I walked into the church on Saturday afternoon as inconspicuously as I could and chose a pew that seemed more in shadow than the others. I watched the procession of fellow parishioners make their way to the small room in the back. Eventually the line was down to one – me. I briefly thought of just leaving, but steeled myself and walked toward the reconciliation room. It’s strange how things change; just minutes before the walk from the entrance to the pew had seemed short, but now the journey of half that distance seemed to take at least twice as long.
For those of you that aren’t Catholic, we have various sacraments. Visible signs of heavenly grace. Most Christian faiths recognize baptism and Holy Matrimony, aka marriage. The one least appreciated outside Catholicism is the Sacrament of reconciliation, which older Catholics still call confession. I’m not here to debate Catholic sacraments, but merely to describe one – and only one experience.
It used to be that there were confessional booths – I’m sure they predated telephone booths. In any case, the priest sat in the middle one and the faithful entered into booths on either side; the priest would open a small covered window so he could hear but not see the confessor who would confess his or her sins. After that the priest would offer absolution and assign a penance – usually a specified number of specific prayers.
After the late 1960’s, reconciliation could either be conducted through a concealing grill or face to face. Either way the priest was sworn to silence about anything he heard in confession. Usually I chose to sit face to face with the priest – but today was different.
You see, as we go through life we discover things about ourselves – some good, some not so good. It wasn’t my growing older that made me realize where I had failed, it was as my family grew older. In any case, today I chose to be on the side that would conceal my identity. I knelt down and the priest welcomed me to the sacrament.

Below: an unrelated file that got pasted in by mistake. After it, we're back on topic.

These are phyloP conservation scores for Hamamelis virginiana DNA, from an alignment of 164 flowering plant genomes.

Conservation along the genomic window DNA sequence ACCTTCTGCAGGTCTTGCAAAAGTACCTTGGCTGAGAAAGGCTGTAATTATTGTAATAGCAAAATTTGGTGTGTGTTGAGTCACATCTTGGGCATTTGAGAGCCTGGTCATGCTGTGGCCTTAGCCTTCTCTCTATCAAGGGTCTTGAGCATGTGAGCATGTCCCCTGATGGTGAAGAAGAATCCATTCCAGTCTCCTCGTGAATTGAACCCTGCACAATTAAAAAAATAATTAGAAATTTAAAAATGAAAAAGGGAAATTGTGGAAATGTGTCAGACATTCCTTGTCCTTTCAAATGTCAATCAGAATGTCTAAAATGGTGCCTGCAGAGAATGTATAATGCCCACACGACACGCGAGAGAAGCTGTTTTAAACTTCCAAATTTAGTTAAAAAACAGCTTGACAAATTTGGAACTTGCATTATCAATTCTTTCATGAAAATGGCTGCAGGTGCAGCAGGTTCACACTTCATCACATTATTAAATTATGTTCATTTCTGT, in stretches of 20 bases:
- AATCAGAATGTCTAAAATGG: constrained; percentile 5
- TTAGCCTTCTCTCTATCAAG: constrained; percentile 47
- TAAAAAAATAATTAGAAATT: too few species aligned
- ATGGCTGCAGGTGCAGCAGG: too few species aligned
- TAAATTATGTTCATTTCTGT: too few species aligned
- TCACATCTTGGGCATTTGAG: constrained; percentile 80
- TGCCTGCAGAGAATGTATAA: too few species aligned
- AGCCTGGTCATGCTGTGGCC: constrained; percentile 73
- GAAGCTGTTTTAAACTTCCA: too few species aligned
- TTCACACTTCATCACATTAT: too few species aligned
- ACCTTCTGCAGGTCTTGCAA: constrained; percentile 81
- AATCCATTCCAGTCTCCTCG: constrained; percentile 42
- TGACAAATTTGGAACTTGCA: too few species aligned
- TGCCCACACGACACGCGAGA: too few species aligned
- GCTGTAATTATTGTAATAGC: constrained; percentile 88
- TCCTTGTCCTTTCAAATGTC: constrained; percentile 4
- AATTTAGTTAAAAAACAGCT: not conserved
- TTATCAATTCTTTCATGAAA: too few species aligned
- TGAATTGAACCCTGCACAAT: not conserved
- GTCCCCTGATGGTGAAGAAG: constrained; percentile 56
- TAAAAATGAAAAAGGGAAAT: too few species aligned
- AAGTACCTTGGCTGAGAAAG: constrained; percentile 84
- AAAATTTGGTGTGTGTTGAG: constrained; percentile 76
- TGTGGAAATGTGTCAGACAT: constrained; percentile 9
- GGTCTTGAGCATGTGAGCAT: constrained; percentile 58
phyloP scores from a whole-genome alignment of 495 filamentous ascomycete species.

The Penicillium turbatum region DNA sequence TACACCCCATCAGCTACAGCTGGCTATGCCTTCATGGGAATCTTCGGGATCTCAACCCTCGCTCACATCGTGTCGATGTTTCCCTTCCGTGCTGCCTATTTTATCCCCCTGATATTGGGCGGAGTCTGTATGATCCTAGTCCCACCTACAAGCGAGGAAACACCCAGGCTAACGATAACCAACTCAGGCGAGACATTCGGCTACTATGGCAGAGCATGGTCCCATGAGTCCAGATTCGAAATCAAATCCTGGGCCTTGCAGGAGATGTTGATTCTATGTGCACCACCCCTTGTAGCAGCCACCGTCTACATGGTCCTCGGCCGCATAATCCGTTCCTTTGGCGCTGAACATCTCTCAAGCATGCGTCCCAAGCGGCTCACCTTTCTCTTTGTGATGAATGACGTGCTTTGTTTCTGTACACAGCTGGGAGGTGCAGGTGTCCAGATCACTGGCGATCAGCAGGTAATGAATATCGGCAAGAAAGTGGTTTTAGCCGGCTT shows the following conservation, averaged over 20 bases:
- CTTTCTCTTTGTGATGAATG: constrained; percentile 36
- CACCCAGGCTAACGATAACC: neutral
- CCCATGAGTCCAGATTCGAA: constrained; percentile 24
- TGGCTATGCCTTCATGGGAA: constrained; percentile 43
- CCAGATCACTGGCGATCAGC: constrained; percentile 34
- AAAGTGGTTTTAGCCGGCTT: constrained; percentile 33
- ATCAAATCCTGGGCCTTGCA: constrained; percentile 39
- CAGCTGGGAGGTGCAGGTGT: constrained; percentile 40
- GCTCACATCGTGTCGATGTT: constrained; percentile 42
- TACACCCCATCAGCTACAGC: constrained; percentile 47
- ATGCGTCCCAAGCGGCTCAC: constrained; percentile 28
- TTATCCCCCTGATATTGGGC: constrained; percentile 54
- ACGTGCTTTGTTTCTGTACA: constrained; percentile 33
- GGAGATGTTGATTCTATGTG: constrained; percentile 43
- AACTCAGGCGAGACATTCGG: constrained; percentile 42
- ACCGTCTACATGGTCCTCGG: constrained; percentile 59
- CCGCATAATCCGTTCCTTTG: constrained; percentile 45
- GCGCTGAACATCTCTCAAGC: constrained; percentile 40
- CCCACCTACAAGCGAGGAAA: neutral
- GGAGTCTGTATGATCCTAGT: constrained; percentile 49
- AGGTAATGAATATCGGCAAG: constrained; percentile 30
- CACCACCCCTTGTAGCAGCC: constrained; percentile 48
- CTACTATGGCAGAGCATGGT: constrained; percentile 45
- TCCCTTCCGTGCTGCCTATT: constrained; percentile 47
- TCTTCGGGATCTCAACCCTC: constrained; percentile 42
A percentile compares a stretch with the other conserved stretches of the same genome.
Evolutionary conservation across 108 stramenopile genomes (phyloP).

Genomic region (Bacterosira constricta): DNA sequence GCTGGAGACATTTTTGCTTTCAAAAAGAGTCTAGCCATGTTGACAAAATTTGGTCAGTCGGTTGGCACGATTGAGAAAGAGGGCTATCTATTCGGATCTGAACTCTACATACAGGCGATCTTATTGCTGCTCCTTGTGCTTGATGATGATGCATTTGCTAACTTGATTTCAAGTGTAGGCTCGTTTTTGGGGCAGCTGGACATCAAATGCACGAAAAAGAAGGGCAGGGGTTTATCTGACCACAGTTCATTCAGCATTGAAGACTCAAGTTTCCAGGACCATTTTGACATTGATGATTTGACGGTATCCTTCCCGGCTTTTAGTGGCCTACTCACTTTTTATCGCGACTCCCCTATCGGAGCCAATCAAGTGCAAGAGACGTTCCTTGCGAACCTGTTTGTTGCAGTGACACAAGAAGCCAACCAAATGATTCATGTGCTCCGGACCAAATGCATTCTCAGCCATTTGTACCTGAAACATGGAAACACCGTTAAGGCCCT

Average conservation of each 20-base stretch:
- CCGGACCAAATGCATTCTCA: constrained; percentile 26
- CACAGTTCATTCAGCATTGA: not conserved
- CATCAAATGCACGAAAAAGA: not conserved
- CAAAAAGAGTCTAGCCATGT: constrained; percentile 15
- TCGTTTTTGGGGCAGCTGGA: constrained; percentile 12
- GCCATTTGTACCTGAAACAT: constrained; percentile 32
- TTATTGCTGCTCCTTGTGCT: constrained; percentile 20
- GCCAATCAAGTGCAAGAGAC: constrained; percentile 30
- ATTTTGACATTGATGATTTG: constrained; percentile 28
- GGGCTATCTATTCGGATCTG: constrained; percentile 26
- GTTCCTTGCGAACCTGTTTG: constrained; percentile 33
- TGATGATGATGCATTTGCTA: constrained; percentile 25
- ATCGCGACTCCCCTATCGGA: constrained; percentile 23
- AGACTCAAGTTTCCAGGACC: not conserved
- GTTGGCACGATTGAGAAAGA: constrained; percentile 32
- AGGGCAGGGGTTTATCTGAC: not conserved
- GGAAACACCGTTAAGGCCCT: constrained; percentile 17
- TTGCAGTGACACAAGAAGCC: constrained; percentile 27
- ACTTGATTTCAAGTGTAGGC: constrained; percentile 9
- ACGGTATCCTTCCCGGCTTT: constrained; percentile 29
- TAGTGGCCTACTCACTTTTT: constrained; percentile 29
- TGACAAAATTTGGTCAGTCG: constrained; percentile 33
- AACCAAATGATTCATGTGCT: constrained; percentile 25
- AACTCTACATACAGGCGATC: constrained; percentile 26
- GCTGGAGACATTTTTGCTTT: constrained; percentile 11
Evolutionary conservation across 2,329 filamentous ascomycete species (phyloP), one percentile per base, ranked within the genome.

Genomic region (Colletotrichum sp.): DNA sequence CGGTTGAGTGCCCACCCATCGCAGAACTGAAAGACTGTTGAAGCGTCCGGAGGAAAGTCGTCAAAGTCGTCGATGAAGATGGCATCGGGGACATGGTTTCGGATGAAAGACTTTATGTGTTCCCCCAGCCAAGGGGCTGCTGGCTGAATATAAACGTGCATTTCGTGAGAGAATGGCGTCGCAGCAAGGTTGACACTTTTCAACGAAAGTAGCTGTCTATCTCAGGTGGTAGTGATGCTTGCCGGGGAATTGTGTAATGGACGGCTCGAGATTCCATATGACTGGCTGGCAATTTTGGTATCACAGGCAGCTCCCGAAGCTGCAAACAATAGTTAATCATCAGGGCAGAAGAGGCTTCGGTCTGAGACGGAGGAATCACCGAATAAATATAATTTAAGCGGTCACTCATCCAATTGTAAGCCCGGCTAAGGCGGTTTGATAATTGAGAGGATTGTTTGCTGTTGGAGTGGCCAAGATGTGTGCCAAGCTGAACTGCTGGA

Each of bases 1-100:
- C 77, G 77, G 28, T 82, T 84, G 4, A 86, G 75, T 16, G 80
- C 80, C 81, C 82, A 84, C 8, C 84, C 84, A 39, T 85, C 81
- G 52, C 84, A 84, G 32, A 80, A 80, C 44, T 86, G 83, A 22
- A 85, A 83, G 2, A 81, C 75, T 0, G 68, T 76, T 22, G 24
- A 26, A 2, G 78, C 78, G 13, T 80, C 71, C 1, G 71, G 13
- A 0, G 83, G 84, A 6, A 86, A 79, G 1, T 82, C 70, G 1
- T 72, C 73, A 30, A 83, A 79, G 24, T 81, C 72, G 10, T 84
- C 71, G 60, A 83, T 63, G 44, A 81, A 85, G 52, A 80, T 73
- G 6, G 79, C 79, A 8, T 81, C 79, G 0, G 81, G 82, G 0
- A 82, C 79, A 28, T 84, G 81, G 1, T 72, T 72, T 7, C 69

“Let us pray that you can use this sacrament as a way to become closer to God,” he offered.
The priest’s voice had an Irish accent. This meant that it was Father O’Brian. The Father O’Brian. Graduate of Notre Dame. Third string kicker while an undergraduate. Chaplain for ten years after he was ordained. Known to disregard all phone calls with the exception of life and death issues on Fighting Irish game days.
I suddenly knew I was going to hell.
“Bless me, father for I have sinned,” I began and proceeded through the sacrament listing those things where I had failed.
“Is there anything else, my son?” he asked. I took a deep breath.
“Father, I try to support my family financially, physically and emotionally, but there’s one area in which I fail.”
“Please continue,” he encouraged. “Don’t worry, you’re not going to tell me anything I haven’t heard many times before.” I swallowed hard and took a deep breath.
“Father, I’m the only member of my family that doesn’t enjoy football.” There was a long and uncomfortable silence.
“About which part of football are you speaking?” he asked.
“All of it.”
“Are you talking college or professional football?”
Another long silence.
Followed by even more silence.
“For your sins, your penance is three Hail Marys.”
“Yes, Father,” I replied.
“For the rest of it, I most strongly recommend a pilgrimage to Baton Rouge. Once you get there you are to tailgate with Tigers’ fans. If that doesn’t help you, nothing will. I frimly believe this will help you be better at connecting with your family and with football.”
“Yes, father,” I replied.
“Oh, and for a home game on Saturday the tailgating starts on Wednesday. Don’t be late.”